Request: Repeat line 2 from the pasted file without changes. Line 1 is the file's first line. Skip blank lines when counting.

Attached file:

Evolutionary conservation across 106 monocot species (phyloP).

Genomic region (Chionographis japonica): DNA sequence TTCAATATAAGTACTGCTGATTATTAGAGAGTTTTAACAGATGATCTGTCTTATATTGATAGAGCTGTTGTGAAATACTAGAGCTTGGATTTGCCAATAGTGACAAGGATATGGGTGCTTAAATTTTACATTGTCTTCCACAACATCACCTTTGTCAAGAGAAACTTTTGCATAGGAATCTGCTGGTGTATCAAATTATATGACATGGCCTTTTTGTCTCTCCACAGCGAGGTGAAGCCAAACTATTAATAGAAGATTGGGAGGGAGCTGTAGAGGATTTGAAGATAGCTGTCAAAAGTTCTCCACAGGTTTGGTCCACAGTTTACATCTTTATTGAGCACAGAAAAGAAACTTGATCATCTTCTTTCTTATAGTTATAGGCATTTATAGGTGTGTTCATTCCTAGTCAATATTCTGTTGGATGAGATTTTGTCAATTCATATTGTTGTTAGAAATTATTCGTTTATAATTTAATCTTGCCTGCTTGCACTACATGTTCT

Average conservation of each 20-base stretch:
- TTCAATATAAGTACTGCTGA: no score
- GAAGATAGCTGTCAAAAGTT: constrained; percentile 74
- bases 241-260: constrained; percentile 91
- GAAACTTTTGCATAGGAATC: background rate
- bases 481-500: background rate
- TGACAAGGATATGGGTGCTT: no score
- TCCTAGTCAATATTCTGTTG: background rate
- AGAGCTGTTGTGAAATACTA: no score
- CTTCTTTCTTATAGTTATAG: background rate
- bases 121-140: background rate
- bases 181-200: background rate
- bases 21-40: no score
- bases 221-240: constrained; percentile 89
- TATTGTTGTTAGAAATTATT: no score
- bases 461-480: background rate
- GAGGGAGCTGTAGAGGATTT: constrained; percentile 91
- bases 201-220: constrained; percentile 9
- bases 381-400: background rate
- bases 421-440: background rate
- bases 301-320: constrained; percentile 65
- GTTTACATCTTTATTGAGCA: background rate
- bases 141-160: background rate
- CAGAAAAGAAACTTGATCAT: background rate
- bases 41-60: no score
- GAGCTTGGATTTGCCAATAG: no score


Genomic region (Chionographis japonica): DNA sequence TTCAATATAAGTACTGCTGATTATTAGAGAGTTTTAACAGATGATCTGTCTTATATTGATAGAGCTGTTGTGAAATACTAGAGCTTGGATTTGCCAATAGTGACAAGGATATGGGTGCTTAAATTTTACATTGTCTTCCACAACATCACCTTTGTCAAGAGAAACTTTTGCATAGGAATCTGCTGGTGTATCAAATTATATGACATGGCCTTTTTGTCTCTCCACAGCGAGGTGAAGCCAAACTATTAATAGAAGATTGGGAGGGAGCTGTAGAGGATTTGAAGATAGCTGTCAAAAGTTCTCCACAGGTTTGGTCCACAGTTTACATCTTTATTGAGCACAGAAAAGAAACTTGATCATCTTCTTTCTTATAGTTATAGGCATTTATAGGTGTGTTCATTCCTAGTCAATATTCTGTTGGATGAGATTTTGTCAATTCATATTGTTGTTAGAAATTATTCGTTTATAATTTAATCTTGCCTGCTTGCACTACATGTTCT